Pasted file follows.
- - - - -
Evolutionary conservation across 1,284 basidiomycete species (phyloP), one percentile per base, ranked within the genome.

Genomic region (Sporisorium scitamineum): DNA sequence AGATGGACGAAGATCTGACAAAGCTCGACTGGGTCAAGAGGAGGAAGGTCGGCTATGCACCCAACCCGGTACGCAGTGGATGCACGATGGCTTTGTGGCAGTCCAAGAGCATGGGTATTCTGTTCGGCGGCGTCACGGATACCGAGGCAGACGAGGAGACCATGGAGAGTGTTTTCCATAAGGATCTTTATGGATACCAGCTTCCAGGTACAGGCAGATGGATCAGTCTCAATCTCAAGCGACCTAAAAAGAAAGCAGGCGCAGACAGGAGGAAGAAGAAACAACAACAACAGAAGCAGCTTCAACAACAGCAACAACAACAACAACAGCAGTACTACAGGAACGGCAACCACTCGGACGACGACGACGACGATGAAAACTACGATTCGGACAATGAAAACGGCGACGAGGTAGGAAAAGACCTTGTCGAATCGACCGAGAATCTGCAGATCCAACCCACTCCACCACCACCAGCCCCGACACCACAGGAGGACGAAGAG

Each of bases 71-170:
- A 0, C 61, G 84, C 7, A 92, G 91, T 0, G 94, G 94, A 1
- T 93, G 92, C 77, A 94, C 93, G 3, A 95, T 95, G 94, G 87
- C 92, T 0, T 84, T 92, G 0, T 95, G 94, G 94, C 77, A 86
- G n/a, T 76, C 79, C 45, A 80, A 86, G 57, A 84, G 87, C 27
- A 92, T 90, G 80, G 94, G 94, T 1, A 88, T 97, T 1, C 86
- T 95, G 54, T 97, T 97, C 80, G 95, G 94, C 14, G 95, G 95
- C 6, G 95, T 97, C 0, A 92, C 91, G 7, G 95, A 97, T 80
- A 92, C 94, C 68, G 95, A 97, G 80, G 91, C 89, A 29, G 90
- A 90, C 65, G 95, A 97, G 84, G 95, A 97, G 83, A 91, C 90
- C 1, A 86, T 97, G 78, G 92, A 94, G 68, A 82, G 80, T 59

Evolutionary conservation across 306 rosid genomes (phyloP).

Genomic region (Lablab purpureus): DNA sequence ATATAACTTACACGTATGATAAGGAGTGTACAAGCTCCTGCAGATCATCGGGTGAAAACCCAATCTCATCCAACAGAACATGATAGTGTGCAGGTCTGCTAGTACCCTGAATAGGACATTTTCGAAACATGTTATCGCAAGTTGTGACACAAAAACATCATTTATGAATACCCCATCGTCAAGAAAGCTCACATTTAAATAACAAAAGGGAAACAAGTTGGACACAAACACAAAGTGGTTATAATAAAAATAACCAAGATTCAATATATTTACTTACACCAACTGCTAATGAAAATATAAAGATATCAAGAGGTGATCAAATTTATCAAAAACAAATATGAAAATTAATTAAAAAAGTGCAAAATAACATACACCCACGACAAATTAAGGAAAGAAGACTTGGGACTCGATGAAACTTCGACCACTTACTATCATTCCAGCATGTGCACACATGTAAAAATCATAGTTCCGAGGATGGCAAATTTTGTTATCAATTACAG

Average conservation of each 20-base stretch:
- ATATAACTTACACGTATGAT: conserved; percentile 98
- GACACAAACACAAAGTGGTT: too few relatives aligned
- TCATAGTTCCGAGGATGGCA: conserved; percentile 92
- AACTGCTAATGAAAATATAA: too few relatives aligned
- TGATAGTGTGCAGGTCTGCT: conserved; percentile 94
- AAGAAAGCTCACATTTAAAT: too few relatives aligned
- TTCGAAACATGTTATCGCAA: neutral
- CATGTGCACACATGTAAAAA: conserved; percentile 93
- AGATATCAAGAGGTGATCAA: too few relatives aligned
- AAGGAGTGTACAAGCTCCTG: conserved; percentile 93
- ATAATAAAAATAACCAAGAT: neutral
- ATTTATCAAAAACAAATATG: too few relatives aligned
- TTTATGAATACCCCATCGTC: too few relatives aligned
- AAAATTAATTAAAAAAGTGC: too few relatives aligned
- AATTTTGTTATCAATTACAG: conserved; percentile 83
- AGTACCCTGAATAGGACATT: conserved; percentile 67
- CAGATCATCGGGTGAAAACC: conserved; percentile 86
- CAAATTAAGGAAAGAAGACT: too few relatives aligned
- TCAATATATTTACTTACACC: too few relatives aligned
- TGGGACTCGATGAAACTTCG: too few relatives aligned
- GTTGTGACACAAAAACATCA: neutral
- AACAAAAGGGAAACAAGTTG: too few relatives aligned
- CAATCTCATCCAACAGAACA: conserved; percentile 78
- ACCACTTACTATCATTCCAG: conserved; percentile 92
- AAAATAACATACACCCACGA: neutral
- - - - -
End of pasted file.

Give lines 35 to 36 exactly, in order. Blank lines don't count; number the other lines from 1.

- TCAATATATTTACTTACACC: too few relatives aligned
- TGGGACTCGATGAAACTTCG: too few relatives aligned